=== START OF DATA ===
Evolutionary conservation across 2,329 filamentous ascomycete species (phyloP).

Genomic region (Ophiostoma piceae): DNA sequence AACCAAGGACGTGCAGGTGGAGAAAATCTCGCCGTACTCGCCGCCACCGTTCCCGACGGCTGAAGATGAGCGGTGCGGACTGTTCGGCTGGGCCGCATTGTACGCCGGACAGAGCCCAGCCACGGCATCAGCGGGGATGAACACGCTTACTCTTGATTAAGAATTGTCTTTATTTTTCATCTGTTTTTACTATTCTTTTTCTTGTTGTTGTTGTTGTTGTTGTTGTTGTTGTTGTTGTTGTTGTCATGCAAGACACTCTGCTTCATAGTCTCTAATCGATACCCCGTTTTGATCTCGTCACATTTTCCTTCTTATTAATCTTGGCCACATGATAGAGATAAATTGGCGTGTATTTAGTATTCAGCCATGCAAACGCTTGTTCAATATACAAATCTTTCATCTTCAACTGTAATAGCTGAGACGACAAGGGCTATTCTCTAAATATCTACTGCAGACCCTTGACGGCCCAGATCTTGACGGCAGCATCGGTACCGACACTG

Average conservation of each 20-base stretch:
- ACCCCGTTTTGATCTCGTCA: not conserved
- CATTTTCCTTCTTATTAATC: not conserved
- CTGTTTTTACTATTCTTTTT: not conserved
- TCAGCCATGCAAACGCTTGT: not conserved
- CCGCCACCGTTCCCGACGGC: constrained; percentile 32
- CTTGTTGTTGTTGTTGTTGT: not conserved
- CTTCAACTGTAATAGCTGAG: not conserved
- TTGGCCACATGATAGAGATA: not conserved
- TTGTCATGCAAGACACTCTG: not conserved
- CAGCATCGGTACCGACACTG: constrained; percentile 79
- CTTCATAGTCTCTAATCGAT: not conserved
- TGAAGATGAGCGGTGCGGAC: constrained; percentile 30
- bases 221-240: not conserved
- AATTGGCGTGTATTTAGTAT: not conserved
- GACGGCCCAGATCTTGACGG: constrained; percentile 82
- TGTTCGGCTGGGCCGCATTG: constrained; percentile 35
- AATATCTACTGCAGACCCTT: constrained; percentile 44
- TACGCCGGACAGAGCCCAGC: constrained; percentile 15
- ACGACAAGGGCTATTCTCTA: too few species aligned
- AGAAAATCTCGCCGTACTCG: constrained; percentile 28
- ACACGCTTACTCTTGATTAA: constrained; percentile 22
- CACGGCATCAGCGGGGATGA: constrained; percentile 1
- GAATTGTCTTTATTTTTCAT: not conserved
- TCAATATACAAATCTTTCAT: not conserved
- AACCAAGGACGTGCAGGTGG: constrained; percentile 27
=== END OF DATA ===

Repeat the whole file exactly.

Evolutionary conservation across 2,329 filamentous ascomycete species (phyloP).

Genomic region (Ophiostoma piceae): DNA sequence AACCAAGGACGTGCAGGTGGAGAAAATCTCGCCGTACTCGCCGCCACCGTTCCCGACGGCTGAAGATGAGCGGTGCGGACTGTTCGGCTGGGCCGCATTGTACGCCGGACAGAGCCCAGCCACGGCATCAGCGGGGATGAACACGCTTACTCTTGATTAAGAATTGTCTTTATTTTTCATCTGTTTTTACTATTCTTTTTCTTGTTGTTGTTGTTGTTGTTGTTGTTGTTGTTGTTGTTGTTGTCATGCAAGACACTCTGCTTCATAGTCTCTAATCGATACCCCGTTTTGATCTCGTCACATTTTCCTTCTTATTAATCTTGGCCACATGATAGAGATAAATTGGCGTGTATTTAGTATTCAGCCATGCAAACGCTTGTTCAATATACAAATCTTTCATCTTCAACTGTAATAGCTGAGACGACAAGGGCTATTCTCTAAATATCTACTGCAGACCCTTGACGGCCCAGATCTTGACGGCAGCATCGGTACCGACACTG

Average conservation of each 20-base stretch:
- ACCCCGTTTTGATCTCGTCA: not conserved
- CATTTTCCTTCTTATTAATC: not conserved
- CTGTTTTTACTATTCTTTTT: not conserved
- TCAGCCATGCAAACGCTTGT: not conserved
- CCGCCACCGTTCCCGACGGC: constrained; percentile 32
- CTTGTTGTTGTTGTTGTTGT: not conserved
- CTTCAACTGTAATAGCTGAG: not conserved
- TTGGCCACATGATAGAGATA: not conserved
- TTGTCATGCAAGACACTCTG: not conserved
- CAGCATCGGTACCGACACTG: constrained; percentile 79
- CTTCATAGTCTCTAATCGAT: not conserved
- TGAAGATGAGCGGTGCGGAC: constrained; percentile 30
- bases 221-240: not conserved
- AATTGGCGTGTATTTAGTAT: not conserved
- GACGGCCCAGATCTTGACGG: constrained; percentile 82
- TGTTCGGCTGGGCCGCATTG: constrained; percentile 35
- AATATCTACTGCAGACCCTT: constrained; percentile 44
- TACGCCGGACAGAGCCCAGC: constrained; percentile 15
- ACGACAAGGGCTATTCTCTA: too few species aligned
- AGAAAATCTCGCCGTACTCG: constrained; percentile 28
- ACACGCTTACTCTTGATTAA: constrained; percentile 22
- CACGGCATCAGCGGGGATGA: constrained; percentile 1
- GAATTGTCTTTATTTTTCAT: not conserved
- TCAATATACAAATCTTTCAT: not conserved
- AACCAAGGACGTGCAGGTGG: constrained; percentile 27